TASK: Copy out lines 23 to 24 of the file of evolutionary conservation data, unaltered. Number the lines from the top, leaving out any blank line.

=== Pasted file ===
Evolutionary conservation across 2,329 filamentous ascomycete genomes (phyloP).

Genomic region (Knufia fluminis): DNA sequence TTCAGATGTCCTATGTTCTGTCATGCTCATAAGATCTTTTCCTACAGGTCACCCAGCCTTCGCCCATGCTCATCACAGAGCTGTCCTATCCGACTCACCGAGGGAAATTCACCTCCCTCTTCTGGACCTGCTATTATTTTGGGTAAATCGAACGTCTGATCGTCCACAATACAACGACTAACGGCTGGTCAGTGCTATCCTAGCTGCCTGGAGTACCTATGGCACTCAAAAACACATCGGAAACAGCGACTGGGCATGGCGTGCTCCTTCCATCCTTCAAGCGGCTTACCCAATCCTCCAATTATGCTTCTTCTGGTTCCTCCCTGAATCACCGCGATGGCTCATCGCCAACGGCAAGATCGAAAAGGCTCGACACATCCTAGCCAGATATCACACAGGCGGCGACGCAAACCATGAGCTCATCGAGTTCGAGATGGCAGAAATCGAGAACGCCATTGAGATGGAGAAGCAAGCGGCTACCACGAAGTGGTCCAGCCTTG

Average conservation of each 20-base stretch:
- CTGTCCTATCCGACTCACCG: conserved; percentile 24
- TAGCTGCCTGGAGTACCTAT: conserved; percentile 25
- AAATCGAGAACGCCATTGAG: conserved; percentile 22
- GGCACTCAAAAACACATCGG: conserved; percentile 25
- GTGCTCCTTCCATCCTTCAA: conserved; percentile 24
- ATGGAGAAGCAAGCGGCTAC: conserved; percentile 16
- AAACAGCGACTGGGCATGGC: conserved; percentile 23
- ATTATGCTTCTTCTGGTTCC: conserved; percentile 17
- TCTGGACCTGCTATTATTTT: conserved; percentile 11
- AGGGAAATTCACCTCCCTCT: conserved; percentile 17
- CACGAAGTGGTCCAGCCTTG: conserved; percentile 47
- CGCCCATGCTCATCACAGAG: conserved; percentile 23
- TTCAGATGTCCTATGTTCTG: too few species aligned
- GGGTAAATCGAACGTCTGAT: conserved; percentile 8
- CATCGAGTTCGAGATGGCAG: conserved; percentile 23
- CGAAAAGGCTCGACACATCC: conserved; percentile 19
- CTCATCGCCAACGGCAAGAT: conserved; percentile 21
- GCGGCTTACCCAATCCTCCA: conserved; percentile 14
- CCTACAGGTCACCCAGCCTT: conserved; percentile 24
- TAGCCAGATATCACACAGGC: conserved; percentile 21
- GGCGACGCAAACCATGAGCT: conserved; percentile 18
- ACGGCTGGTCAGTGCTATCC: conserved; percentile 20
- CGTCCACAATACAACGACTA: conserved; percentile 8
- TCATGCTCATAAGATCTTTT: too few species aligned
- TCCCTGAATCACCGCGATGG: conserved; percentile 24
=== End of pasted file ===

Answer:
- TAGCCAGATATCACACAGGC: conserved; percentile 21
- GGCGACGCAAACCATGAGCT: conserved; percentile 18